Researchers at Montana State University, the University of Colorado, and San Diego State University assessed rates of suicide in the years before and after the passage of statewide medical marijuana laws. Authors found, “The total suicide rate falls smoothly during the pre-legalization period in both MML (medical marijuana law) and non-MML states. However, beginning in year zero, the trends diverge: the suicide rate in MML states continues to fall, while the suicide rate in states that never legalized medical marijuana begins to climb gradually.”
They reported that this downward trend in suicides in states post med-pot legalization was especially pronounced in males. “Our results suggest that the passage of a medical marijuana law is associated with an almost 5 percent reduction in the total suicide rate, an 11 percent reduction in the suicide rate of 20- through 29-year-old males, and a 9 percent reduction in the suicide rate of 30- through 39-year-old males,” they determined.
Authors theorized that the limited legalization of cannabis may “lead to an improvement in the psychological well-being of young adult males, an improvement that is reflected in fewer suicides.” They further speculated, “The strong association between alcohol consumption and suicide-related outcomes found by previous researchers raises the possibility that medical marijuana laws reduce the risk of suicide by decreasing alcohol consumption.”
They concluded: “Policymakers weighing the pros and cons of legalization should consider the possibility that medical marijuana laws may lead to fewer suicides among young adult males.”
Predictably, no federal policymakers – many of whom recently voted in support of the Justice Department’s efforts to aggressively undermine existing state medicinal marijuana laws – have yet to comment on the study’s findings.
3. The effects of cannabis smoke on the lungs are far less problematic than those associated with tobacco
Inhaling any type of smoke is never particularly advisable. That said, when it comes to the purported effects of pot smoke on health, the corporate press can’t help but become hysterical. Such was the case not long when Reuters declared, ‘Cannabis is a bigger cancer risk than cigarettes.’ In a story carried internationally in hundreds of mainstream news outlets, the news wire pronounced, “Smoking a joint is equivalent to 20 cigarettes in terms of lung cancer risk,“ before concluding that “an ‘epidemic’ of lung cancers linked to cannabis” was on the horizon.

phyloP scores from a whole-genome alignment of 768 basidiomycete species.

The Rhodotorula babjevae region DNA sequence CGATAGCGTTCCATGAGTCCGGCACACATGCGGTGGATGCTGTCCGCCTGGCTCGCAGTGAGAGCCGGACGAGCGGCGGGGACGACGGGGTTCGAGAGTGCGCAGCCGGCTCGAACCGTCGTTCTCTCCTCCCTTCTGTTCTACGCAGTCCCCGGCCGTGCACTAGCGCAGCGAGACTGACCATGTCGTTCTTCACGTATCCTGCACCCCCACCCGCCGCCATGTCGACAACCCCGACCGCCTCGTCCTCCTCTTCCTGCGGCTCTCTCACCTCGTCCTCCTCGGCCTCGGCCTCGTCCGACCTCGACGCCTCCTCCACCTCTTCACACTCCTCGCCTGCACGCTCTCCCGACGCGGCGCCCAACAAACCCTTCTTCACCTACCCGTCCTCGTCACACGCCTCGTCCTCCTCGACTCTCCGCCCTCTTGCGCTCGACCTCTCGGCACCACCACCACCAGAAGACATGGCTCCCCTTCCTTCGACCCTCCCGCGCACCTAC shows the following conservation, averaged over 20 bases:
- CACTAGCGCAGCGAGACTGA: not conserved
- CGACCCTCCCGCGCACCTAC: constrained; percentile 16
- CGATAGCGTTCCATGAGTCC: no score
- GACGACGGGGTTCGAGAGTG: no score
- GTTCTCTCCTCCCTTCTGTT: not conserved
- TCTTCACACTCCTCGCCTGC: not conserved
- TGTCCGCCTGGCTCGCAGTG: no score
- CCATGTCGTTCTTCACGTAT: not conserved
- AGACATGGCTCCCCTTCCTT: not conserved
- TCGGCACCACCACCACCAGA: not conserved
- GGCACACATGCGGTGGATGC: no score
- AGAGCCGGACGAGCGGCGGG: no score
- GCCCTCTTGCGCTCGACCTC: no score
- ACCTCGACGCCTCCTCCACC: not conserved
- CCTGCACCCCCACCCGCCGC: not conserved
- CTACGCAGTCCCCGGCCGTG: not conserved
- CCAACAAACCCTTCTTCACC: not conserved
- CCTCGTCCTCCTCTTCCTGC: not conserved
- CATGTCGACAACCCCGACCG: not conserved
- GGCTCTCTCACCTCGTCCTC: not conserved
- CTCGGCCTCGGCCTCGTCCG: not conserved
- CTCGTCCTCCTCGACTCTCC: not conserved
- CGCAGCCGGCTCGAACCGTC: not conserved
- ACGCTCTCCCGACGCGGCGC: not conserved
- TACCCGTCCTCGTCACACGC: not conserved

This past January, investigators writing in the prestigious Journal of the American Medical Association (JAMA) reported that exposure to moderate levels of cannabis smoke, even over the long-term, is not associated with adverse effects on pulmonary function.
Investigators at the University of California, San Francisco analyzed the association between marijuana exposure and pulmonary function over a 20-year period in a cohort of 5,115 men and women in four US cities. The study’s researchers "confirmed the expected reductions in FEV1 (forced expiratory volume in the first second of expiration) and FVC (forced vital capacity)" in tobacco smokers. The effect of cannabis smoke on the lungs, however, was a very different story. Investigators found: "Marijuana use was associated with higher FEV1 and FVC at the low levels of exposure typical for most marijuana users. With up to 7 joint-years of lifetime exposure (e.g., 1 joint/d for 7 years or 1 joint/wk for 49 years), we found no evidence that increasing exposure to marijuana adversely affects pulmonary function."
The UCSF researchers concluded, “Our findings suggest that occasional use of marijuana ... may not be associated with adverse consequences on pulmonary function.”
The study's results were consistent with previous, yet equally underreported scientific findings determining no demonstrable decrease in pulmonary function associated with moderate cannabis smoke exposure. Notably, a 2007 literature review by researchers at the Yale University School of Medicine and published in the Archives of Internal Medicine, reported that pot smoking is not associated with airflow obstruction (emphysema), as measured by airway hyperreactivity, forced expiratory volume, or other measures.